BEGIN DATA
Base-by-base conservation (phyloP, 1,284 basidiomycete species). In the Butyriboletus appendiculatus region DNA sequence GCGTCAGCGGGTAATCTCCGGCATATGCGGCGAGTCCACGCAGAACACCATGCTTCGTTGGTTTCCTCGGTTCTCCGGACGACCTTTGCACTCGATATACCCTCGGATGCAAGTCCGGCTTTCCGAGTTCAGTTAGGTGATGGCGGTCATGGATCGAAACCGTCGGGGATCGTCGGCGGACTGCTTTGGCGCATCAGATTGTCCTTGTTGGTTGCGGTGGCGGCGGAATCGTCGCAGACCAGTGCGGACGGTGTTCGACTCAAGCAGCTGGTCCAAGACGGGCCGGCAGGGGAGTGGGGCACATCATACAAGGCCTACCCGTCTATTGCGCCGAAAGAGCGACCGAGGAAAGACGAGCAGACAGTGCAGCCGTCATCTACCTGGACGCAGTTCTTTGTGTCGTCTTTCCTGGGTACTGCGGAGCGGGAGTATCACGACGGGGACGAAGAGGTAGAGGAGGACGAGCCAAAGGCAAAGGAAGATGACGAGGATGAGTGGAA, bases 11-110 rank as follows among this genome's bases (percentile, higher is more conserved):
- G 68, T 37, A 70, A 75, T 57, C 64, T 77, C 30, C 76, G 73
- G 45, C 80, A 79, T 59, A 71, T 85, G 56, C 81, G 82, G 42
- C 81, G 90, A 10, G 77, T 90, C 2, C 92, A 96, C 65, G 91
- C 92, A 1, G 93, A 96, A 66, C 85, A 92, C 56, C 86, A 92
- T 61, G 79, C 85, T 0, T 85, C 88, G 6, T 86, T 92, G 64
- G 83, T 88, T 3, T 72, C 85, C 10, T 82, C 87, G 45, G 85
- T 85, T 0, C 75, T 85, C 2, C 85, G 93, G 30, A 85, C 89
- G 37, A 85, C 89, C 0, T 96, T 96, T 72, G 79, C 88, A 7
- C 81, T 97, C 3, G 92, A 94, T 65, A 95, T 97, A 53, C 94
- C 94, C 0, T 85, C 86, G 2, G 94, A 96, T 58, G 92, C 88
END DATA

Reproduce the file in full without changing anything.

Base-by-base conservation (phyloP, 1,284 basidiomycete species). In the Butyriboletus appendiculatus region DNA sequence GCGTCAGCGGGTAATCTCCGGCATATGCGGCGAGTCCACGCAGAACACCATGCTTCGTTGGTTTCCTCGGTTCTCCGGACGACCTTTGCACTCGATATACCCTCGGATGCAAGTCCGGCTTTCCGAGTTCAGTTAGGTGATGGCGGTCATGGATCGAAACCGTCGGGGATCGTCGGCGGACTGCTTTGGCGCATCAGATTGTCCTTGTTGGTTGCGGTGGCGGCGGAATCGTCGCAGACCAGTGCGGACGGTGTTCGACTCAAGCAGCTGGTCCAAGACGGGCCGGCAGGGGAGTGGGGCACATCATACAAGGCCTACCCGTCTATTGCGCCGAAAGAGCGACCGAGGAAAGACGAGCAGACAGTGCAGCCGTCATCTACCTGGACGCAGTTCTTTGTGTCGTCTTTCCTGGGTACTGCGGAGCGGGAGTATCACGACGGGGACGAAGAGGTAGAGGAGGACGAGCCAAAGGCAAAGGAAGATGACGAGGATGAGTGGAA, bases 11-110 rank as follows among this genome's bases (percentile, higher is more conserved):
- G 68, T 37, A 70, A 75, T 57, C 64, T 77, C 30, C 76, G 73
- G 45, C 80, A 79, T 59, A 71, T 85, G 56, C 81, G 82, G 42
- C 81, G 90, A 10, G 77, T 90, C 2, C 92, A 96, C 65, G 91
- C 92, A 1, G 93, A 96, A 66, C 85, A 92, C 56, C 86, A 92
- T 61, G 79, C 85, T 0, T 85, C 88, G 6, T 86, T 92, G 64
- G 83, T 88, T 3, T 72, C 85, C 10, T 82, C 87, G 45, G 85
- T 85, T 0, C 75, T 85, C 2, C 85, G 93, G 30, A 85, C 89
- G 37, A 85, C 89, C 0, T 96, T 96, T 72, G 79, C 88, A 7
- C 81, T 97, C 3, G 92, A 94, T 65, A 95, T 97, A 53, C 94
- C 94, C 0, T 85, C 86, G 2, G 94, A 96, T 58, G 92, C 88